Every person makes a difference, but some people change everything. Clair Patterson was such a person. He was only 25 years old when he became part of the Manhattan Project and helped build the atomic bomb. There, he had the opportunity to work with mass spectrometers that didn’t exist anywhere else in the world. He mastered the technology that could destroy earth.
After the war, Patterson used the technology to try to save the planet by first determining its age. In the process, he found out that our environment is exposed to massive industrial lead pollution. He began to fight for clean air, fight against lead contamination, and the oil companies.
Lead is a neurotoxin. The body cannot break it down. One drop is enough to kill a person. But lead was cheaper than iodine. And this is why Standard Oil and General Motors decided to add lead to gasoline. TEL – Tetraethyl Lead – makes engines run smooth, makes big airplanes take off, and allows tanks to conquer vast landscapes. Standard Oil and General Motors sold TEL to the Nazis and the Allies, to everybody willing to pay, until Patterson came and called them on it.
Lead is a symbol. The word lead evokes poison and leadership. As an alchemy symbol, lead is the ruler of the dark, representing lusterless prime matter. The scientist Patterson symbolizes the seeker, the Promethean man. An eagle perpetually eats Prometheus’ liver while he is tied to a stake. The liver is the organ that detoxes our bodies.
Only a few years before his death, a scientist at the Palomar observatory named an asteroid Patterson – for his achievements in determining the age of the earth. At the same evening Patterson wrote a little poem: shine little asteroid, glitter glitter, in small circles, tumble tumble.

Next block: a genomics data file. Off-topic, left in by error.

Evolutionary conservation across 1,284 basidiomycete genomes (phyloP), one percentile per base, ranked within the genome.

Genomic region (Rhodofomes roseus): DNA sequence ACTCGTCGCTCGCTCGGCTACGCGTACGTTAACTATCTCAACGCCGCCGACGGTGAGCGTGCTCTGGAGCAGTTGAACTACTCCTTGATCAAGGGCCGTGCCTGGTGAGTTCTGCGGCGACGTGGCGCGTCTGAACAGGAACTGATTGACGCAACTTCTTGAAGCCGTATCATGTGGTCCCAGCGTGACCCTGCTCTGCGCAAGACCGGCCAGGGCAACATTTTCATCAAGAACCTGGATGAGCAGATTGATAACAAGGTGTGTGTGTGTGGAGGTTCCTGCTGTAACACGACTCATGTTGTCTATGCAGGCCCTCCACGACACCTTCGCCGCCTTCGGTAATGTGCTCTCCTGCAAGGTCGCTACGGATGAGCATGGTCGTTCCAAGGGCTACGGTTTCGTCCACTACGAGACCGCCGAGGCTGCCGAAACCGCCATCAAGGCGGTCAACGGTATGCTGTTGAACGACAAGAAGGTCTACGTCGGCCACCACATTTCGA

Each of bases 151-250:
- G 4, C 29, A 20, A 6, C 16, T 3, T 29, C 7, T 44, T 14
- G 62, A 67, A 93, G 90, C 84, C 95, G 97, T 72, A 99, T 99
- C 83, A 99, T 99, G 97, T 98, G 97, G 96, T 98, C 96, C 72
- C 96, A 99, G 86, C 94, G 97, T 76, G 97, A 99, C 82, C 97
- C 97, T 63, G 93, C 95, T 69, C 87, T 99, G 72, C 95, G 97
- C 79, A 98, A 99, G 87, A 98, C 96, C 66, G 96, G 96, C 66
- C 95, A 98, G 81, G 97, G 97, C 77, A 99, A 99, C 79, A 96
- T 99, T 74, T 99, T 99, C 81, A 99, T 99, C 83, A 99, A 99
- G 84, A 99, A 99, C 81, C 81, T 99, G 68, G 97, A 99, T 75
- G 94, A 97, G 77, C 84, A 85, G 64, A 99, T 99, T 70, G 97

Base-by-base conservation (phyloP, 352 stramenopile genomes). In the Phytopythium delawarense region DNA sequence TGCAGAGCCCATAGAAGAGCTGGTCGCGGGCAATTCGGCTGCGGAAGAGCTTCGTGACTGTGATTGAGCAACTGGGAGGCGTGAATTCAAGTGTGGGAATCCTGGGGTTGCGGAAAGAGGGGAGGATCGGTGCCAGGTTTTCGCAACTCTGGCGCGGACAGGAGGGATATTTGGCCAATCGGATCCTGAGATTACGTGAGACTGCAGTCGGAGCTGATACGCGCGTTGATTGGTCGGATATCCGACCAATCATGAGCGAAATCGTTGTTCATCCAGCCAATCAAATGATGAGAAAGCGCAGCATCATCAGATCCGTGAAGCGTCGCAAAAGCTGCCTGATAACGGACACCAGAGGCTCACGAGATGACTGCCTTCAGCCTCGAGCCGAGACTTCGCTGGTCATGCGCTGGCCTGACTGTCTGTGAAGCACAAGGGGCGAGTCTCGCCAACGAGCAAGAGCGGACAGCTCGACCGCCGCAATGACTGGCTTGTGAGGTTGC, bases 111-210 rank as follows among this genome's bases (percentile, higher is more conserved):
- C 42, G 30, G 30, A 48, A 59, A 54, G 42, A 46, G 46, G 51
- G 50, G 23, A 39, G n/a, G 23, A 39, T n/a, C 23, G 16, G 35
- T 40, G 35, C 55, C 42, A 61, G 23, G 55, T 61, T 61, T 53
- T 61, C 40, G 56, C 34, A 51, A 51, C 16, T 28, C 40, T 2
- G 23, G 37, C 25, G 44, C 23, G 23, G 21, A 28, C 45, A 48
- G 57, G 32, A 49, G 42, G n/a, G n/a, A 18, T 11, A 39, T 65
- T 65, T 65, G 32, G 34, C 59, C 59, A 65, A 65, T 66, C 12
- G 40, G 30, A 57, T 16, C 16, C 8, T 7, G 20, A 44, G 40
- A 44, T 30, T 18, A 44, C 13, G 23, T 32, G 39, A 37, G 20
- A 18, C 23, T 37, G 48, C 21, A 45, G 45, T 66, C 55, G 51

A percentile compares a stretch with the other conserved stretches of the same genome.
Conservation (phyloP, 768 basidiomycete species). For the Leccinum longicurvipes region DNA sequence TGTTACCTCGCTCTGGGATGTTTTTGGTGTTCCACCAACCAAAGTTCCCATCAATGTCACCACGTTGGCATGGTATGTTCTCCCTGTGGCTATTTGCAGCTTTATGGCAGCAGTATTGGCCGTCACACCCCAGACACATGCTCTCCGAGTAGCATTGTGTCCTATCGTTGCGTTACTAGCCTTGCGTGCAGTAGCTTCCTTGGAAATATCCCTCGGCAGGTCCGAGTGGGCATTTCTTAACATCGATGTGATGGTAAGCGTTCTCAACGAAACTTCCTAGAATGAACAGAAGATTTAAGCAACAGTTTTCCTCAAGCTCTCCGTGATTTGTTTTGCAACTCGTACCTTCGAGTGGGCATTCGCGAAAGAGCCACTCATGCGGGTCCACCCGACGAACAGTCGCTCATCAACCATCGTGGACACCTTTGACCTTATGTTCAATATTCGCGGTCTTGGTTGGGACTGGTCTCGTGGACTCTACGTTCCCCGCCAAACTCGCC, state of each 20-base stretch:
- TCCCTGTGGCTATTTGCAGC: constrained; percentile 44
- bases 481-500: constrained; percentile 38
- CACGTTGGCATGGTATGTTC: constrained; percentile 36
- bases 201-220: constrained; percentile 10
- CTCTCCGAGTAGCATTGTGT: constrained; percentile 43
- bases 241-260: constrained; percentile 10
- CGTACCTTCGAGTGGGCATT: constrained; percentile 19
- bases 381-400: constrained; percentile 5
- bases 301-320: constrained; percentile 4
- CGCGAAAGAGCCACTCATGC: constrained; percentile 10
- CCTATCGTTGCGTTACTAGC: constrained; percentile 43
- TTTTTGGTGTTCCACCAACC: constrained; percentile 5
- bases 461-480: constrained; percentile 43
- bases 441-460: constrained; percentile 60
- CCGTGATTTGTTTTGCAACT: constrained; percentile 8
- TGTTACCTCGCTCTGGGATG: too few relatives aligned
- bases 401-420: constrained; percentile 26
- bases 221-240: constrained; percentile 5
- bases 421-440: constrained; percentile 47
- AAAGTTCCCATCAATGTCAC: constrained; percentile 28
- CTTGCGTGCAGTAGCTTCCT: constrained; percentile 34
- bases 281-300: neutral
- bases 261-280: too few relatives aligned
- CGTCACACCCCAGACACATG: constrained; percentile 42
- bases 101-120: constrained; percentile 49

And this is where the story ends, and the 21st century begins.
I began to understand the story of Clair Patterson after I saw Chris Marker’s “The Last Bolshevik.” Marker tells us the history of communism and the 20th century by the example of Russian film director Alexander Medvedkin. Clair Patterson’s story tells us the story the capitalism and the 20th century.
Film helps humans remember. It archives parts of the 20th century. The biography of Clair Patterson consists entirely of archival material. Out of found features, documentaries, and educational films from the time, I created a montage. We hear Patterson’s voice, but see footage that adds a seconds layer, a context. The viewer starts guessing about the origin of the material, the circumstance of its production, and by doing so reassembles the past, historical time. This is how historical awareness is created. We remember